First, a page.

Giant Swallowtail

  • Family name: Papilionidae/Swallowtails
  • General description: wings dark brown; forewing with yellow spot bands crossing near apex; hindwing with yellow spot band, wide yellow basal band, small orange-capped black spot, and spatulate tail with yellow central teardrop. Ventral hindwing yellow with blue central band invaded by rust-orange scaling in center. Abdomen yellow with dark brown dorsal stripe.
  • Field Marks: forewing with yellow spot bands crossing near apex; hndwing tail with yellow teardrop in center
  • Sexes: appear similar
  • Wingspan: 85-140 mm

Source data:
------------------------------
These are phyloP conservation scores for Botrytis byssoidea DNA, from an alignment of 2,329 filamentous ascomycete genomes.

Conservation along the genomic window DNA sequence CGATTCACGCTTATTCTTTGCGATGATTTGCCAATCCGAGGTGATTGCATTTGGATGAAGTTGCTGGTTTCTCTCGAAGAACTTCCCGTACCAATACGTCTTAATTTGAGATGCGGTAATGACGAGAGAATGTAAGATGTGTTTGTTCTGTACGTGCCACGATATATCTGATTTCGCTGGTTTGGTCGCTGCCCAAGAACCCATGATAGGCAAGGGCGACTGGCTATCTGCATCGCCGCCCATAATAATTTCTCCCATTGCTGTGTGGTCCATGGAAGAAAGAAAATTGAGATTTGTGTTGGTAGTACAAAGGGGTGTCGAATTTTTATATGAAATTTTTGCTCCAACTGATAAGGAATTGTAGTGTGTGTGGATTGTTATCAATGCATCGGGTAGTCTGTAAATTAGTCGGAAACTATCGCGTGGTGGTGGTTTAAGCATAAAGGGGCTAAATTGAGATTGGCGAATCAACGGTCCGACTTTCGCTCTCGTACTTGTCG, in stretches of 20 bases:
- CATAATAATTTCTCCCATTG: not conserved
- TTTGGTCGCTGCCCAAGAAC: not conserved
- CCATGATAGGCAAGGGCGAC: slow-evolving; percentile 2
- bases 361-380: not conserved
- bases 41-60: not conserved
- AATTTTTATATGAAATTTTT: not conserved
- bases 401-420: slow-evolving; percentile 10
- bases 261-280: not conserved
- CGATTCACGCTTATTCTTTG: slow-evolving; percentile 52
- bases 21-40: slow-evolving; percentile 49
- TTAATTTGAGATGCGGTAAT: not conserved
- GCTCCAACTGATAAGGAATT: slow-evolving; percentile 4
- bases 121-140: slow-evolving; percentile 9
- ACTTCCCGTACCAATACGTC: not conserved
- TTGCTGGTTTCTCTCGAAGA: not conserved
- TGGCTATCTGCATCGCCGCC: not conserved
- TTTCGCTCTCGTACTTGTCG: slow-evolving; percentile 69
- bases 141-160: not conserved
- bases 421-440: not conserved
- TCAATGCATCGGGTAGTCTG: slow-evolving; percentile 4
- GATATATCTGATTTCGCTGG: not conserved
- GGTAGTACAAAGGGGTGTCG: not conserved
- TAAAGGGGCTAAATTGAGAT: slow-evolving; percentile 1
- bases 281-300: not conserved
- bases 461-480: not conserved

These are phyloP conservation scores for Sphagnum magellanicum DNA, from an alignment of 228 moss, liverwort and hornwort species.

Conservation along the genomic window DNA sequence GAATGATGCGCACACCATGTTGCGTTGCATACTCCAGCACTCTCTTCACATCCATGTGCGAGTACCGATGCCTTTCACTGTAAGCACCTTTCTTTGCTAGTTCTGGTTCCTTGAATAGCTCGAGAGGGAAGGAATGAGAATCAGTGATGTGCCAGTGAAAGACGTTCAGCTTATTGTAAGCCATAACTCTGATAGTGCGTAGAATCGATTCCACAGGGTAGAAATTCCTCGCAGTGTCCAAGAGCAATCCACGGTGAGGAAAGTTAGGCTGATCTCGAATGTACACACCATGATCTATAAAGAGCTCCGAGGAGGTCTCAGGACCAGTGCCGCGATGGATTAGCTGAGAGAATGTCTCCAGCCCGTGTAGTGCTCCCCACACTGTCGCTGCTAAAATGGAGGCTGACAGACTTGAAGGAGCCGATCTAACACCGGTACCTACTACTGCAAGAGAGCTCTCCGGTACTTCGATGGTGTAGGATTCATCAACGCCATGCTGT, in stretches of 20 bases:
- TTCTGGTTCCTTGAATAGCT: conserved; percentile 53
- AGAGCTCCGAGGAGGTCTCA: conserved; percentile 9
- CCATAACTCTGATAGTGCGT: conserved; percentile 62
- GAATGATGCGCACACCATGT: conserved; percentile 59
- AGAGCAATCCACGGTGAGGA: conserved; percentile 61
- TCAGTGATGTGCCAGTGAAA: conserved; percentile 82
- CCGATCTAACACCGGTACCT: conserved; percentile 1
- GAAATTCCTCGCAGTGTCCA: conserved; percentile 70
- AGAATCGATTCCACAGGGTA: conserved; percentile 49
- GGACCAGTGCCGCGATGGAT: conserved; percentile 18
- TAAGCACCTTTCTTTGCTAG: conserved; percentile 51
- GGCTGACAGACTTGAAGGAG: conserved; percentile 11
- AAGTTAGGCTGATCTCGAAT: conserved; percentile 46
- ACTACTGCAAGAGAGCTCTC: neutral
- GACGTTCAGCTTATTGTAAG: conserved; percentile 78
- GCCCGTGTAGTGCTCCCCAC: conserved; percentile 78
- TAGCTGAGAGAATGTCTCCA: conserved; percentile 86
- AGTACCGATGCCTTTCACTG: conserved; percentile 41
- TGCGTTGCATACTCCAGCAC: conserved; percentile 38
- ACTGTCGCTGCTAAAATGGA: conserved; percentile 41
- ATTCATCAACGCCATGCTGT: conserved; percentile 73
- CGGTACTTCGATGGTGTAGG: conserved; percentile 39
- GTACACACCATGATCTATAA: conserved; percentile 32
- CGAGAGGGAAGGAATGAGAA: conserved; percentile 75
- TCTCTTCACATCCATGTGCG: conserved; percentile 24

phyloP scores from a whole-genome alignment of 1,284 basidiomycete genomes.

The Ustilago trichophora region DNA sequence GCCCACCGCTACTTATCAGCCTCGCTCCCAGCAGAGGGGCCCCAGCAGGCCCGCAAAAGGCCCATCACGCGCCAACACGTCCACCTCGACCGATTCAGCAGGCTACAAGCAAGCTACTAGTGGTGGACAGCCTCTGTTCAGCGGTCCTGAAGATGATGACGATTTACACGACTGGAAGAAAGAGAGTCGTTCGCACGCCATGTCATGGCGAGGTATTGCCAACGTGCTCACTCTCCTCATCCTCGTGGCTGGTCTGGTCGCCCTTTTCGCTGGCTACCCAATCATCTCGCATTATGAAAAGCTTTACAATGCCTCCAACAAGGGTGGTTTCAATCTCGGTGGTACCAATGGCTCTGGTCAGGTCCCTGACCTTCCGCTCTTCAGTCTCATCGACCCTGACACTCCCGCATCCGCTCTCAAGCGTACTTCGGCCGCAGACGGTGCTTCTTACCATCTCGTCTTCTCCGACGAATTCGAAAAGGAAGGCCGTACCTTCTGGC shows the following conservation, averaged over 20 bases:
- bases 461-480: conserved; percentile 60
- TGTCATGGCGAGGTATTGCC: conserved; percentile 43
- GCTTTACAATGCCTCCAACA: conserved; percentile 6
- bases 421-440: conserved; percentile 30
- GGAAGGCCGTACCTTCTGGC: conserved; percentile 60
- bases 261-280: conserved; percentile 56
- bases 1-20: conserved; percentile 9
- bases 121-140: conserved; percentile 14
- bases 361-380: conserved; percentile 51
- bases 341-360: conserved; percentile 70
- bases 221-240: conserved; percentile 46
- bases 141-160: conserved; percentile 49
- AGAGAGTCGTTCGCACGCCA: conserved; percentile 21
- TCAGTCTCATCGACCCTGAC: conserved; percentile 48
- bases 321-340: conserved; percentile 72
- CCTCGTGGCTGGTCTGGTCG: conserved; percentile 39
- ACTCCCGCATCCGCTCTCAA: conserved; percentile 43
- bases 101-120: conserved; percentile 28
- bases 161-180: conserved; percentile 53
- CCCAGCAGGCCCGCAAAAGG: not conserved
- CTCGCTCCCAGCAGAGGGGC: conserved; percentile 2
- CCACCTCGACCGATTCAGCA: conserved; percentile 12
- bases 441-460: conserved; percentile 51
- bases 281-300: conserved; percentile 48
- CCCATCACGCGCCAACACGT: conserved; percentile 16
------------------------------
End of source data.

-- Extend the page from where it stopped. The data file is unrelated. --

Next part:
• Life Cycle: Egg: orange, spherical, laid singly on host leaves Mature larva: olive-brown with cream-white patches; resembles bird dropping Chrysalis: brown mottled with gray and green
  • Number of Generations: Three or more
  • Flight Season: February-November; all year in south Florida
  • Abundance: Common
  • Habitat: forest margins, roadsides, pastures; citrus groves, gardens, and parks
  • Larval Host Plants: wild lime (Zanthoxylum fagara), Hercules club (Zanthoxylum clava-herculis), hop tree (Ptelea trifoliata) , various cultivated and ornamental citrus (Citrus spp.)
  • Similar Species: Palamedes Swallowtail
  • Additional Information: Adults rest with their wings open. Range is limited in Wisconsin, Minnesota, South Dakota, North Dakota and California.
  • Range in Florida

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